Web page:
Day 17 Basra Merchant Quarter and Mandean Church
Luckily the generator stopped at 9pm, so we got a few hours sleep before driving back to the original hotel. The rooms are clean but distressed – not in a fashionable way. Our 5 man police escort drove us around town, mindful of the two bombings they’ve had here this week. Everyone in the group, including our minders, is a bit subdued today.
Yesterday’s impression wasn’t just tiredness on my part. The town is in a terrible condition and the only places we saw without builders’ rubble or dirt were in the middle class areas where they pay for people to come in and remove the rubbish. The market was off limits. The traffic was so bad that our escort lost touch with us several times due to cars / taxis forcing their way in front in the coach.
The canal running through the centre of town must have been beautiful once but it is now an open cesspit that stinks with the sewage running untreated into it from the houses along its banks. There’s rubbish everywhere you look and no walkable paving- just areas which have been half laid and then left to form suicidal trip hazards in front of open storm drains.
The Captain had forgotten to alert the local tourist representative that we had arrived, so there was no one available to show us round and the Captain didn’t have a clue what we could see. Eventually we went to the old Jewish Quarter (known by the Iraqis as the Merchant Quarter) and were saddened to see the beautiful wooden houses (circa 1900) falling down, in a terrible state of repair. It’s heart-breaking. The intricate wooden balconies (like Istanbul), with their stained glass windows, are broken and the wonderful sliding door panels on the roof tops have been left to rot.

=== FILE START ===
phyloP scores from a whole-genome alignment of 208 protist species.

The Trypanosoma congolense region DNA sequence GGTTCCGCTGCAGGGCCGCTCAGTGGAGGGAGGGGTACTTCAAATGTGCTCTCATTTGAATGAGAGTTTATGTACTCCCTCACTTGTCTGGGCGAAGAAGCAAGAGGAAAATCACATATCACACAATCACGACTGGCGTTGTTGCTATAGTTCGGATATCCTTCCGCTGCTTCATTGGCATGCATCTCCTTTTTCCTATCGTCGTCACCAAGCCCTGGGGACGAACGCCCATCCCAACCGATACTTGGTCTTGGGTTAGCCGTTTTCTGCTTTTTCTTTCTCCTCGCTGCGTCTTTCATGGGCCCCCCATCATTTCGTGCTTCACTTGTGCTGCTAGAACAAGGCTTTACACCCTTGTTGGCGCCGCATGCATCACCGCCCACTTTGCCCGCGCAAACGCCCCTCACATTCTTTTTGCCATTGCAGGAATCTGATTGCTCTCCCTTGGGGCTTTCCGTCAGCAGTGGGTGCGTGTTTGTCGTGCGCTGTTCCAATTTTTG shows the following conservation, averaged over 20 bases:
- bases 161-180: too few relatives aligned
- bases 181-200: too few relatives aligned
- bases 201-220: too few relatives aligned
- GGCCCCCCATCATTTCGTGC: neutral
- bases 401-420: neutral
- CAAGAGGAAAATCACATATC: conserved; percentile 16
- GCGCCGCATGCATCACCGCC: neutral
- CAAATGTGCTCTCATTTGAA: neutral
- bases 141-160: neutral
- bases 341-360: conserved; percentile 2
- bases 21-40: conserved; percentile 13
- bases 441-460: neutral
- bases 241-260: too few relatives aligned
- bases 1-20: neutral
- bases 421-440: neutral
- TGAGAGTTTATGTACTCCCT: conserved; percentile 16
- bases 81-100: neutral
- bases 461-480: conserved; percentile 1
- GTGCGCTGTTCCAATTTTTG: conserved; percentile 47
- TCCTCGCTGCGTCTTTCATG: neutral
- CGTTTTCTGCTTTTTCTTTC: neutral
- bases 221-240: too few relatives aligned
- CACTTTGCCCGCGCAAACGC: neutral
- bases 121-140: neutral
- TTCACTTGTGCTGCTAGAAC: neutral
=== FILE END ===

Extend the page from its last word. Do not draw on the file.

We entered one house that is supposed to be under renovation (its 5th renovation in 20 years) and we watched them ripping out all of the original wooden carved beams, ceilings and floors, replacing them with brand new wood. The glimpses of its former beauty made this sacrilege even harder to bear. D and F visited 10 years ago and were able to walk through the Quarter but it’s too dangerous for us to do it now and we headed sadly back to the coach.
The Mandean Church was fascinating. Followers of pre Christian John the Baptist, they are technically not “people of the book” (like the Yezidi), so they have to pretend to be Christian to be able to worship in Iraq. It’s likely that they originally came from Jerusalem and have a combination of Babylonian, Jewish and Christian belief systems. They speak a form of Aramaic and do not accept converts (both parents have to be Mandean). They are still persecuted and regularly attacked and many have emigrated to Germany, with only 5,000 left in the world. I fear for their safety in Basra. They have no militia of their own, like the Yezidi and are such an easy target.
Their softy spoken, modest pastor showed us around the immersion pool which makes up the main body of the church. Our police escorts were fascinated and wandered around with us, staring at the imagery. I’ve never seen a place of worship quite like this.
Basra is now infamous for kidnapping, so our escort was rightly insistent that we all kept together. No one could wander off to take photos, not even to the corner of the street. As the coffee shops on the Corniche were closed, we stopped for lunch at a street vendor and ate on the roadside, herded like sheep. We stood with 2 police at each corner and 5 surrounding us while we ate together. I’m not sure how they’d have protected us whilst they held falafel in one hand and a drink in the other, but what the heck, we were all hungry.